People don’t read poetry. Maybe they stopped when TV was invented. And yet, like poet Wislawa Szymborska, I “clutch on to it, / as to a saving bannister.”
When I hear a great poem, a poem that takes my breath away, I am filled with so many emotions. Calm, for the moment I stopped and stayed silent and read it. Excitement to share it. Reflection at the beauty and nuances of its rhythms and images. So I saw it as a true gift when in my car, I heard the last few minutes of a reading poet Philip Levine did in 1992 when he was interviewed by NPR’s Terry Gross.
It’s a gift I need to pass on. This is the title poem from his prizewinning collection, What Work Is.
What Work Is
We stand in the rain in a long line
waiting at Ford Highland Park. For work.
You know what work is–if you’re
old enough to read this you know what
work is, although you may not do it.
Forget you. This is about waiting,
shifting from one foot to another.
Feeling the light rain falling like mist
into your hair, blurring your vision
until you think you see your own brother
ahead of you, maybe ten places.
You rub your glasses with your fingers,
and of course it’s someone else’s brother,
narrower across the shoulders than
yours but with the same sad slouch, the grin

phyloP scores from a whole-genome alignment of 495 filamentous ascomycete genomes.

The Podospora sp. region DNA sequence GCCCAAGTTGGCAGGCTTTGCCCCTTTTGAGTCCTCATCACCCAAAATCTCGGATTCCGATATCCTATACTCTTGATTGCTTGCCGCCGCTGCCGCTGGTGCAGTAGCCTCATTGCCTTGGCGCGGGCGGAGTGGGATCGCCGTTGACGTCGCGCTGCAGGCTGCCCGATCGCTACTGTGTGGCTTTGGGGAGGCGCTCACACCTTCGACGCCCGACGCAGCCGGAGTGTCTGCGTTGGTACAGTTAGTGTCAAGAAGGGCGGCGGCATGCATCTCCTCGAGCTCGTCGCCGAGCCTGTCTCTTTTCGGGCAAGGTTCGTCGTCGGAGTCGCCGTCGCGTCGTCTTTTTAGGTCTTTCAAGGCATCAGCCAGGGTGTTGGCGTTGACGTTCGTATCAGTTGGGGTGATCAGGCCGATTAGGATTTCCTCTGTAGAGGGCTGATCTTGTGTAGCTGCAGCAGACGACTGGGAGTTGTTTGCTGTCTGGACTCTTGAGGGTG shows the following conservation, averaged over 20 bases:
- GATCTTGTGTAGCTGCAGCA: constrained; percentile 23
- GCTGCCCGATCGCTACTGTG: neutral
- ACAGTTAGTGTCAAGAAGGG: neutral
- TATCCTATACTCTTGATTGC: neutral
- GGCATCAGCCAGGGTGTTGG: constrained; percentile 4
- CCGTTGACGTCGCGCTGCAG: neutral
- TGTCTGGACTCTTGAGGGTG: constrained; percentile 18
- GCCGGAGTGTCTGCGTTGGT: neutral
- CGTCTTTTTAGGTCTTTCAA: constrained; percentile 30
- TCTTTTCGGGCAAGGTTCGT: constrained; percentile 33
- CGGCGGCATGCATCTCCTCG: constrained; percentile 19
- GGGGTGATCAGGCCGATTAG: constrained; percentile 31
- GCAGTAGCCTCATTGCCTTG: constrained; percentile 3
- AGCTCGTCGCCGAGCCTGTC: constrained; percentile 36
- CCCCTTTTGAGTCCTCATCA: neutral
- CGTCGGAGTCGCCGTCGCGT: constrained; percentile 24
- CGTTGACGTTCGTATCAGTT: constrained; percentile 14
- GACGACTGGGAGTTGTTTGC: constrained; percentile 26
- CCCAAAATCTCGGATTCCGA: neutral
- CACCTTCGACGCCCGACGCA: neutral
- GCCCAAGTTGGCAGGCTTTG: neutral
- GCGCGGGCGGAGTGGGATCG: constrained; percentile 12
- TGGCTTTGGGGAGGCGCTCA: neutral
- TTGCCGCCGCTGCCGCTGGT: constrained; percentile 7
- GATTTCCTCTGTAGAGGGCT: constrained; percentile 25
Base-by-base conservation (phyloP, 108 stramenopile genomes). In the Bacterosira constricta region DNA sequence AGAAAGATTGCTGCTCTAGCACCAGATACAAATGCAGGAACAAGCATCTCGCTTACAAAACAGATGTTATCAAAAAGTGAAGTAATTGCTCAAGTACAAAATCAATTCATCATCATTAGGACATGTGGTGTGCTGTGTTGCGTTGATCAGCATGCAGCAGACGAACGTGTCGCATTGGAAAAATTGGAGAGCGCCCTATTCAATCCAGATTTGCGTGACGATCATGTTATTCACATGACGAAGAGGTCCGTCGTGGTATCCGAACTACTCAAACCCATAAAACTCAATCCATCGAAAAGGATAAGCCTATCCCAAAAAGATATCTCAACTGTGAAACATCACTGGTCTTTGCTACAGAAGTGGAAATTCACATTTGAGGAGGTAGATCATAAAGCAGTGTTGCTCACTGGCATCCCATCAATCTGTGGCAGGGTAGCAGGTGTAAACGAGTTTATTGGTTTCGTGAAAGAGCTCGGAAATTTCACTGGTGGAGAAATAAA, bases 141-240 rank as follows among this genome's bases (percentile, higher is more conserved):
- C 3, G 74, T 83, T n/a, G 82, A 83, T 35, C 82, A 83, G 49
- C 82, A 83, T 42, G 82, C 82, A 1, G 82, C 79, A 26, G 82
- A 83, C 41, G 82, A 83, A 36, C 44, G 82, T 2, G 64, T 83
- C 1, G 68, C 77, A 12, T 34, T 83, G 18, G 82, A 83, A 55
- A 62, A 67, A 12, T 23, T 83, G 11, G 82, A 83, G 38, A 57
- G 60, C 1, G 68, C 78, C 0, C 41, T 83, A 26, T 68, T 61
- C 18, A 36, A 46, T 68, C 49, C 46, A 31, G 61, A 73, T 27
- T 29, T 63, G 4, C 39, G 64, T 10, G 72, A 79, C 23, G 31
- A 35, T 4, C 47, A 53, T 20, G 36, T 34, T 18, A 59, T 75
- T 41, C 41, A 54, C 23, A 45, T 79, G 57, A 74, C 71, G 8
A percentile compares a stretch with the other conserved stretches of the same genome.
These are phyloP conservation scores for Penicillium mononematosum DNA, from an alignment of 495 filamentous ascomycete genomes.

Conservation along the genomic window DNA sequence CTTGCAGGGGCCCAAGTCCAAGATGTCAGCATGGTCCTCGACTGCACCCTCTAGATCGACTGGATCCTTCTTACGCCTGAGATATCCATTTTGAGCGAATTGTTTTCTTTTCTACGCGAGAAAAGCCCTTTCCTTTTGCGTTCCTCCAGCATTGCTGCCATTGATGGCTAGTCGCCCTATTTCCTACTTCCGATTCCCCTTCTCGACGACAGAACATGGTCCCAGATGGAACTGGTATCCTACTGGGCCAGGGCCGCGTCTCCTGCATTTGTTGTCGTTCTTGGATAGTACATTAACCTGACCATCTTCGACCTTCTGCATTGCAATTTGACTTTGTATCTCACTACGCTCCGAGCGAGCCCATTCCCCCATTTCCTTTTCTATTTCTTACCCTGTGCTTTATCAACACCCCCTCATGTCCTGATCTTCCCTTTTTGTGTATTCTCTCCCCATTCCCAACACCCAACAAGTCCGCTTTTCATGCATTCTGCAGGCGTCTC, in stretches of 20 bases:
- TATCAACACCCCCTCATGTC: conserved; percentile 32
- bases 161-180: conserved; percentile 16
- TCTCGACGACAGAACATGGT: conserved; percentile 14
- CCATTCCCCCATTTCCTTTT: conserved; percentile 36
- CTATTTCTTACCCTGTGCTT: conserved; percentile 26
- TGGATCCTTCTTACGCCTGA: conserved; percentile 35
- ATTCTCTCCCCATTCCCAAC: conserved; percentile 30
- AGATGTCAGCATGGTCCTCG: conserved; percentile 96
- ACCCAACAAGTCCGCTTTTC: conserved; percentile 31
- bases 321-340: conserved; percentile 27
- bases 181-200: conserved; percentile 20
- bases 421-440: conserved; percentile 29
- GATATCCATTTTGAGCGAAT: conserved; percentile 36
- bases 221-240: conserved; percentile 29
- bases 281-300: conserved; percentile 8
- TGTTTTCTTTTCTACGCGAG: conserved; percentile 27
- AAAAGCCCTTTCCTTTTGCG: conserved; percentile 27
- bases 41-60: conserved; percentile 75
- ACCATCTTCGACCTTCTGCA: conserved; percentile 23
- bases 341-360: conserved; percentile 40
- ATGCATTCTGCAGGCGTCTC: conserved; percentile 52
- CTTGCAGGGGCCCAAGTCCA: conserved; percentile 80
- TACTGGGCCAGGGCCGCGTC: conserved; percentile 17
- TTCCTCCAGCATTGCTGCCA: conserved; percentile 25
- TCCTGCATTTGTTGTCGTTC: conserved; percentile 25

that does not hide the stubbornness,
the sad refusal to give in to
rain, to the hours wasted waiting,
to the knowledge that somewhere ahead
a man is waiting who will say, “No,
we’re not hiring today,” for any
reason he wants. You love your brother,
now suddenly you can hardly stand
the love flooding you for your brother,
who’s not beside you or behind or
ahead because he’s home trying to
sleep off a miserable night shift
at Cadillac so he can get up
before noon to study his German.
Works eight hours a night so he can sing
Wagner, the opera you hate most,
the worst music ever invented.
How long has it been since you told him
you loved him, held his wide shoulders,
opened your eyes wide and said those words,
and maybe kissed his cheek? You’ve never
done something so simple, so obvious,
not because you’re too young or too dumb,
not because you’re jealous or even mean
or incapable of crying in
the presence of another man, no,
just because you don’t know what work is.
There is so much going on in this poem, and I hesitate to write more about it because a reader needs to sit with it for a while, read it over again, let herself feel the scene. The poem questions how, if not for work, a man becomes a man. It taps into our cultural notions of masculinity, how America was built, how workers function in larger society. And this kind of work is the kind that assumes a person is a machine, soulless, void of feeling and inspiration. It’s the kind of work people did, and do, so rich people can go out and buy something shiny.
What is work, beyond something which earns you money, which allows you to feed a few mouths and sleep under a roof? Levine encourages us to wonder if the hardest work is the work of human relationships, of love. And not only that, but the perseverance to seek a dream, to remember you are more than your work.
But really, forget me. Just read the poem again.
Congrats to Philip Levine on being elected U.S. poet laureate. Read more about his work here.
*Poem taken from The Internet Poetry Archive, where you can also listen to Levine read the poem.
And as always, use the comments section to share your thoughts!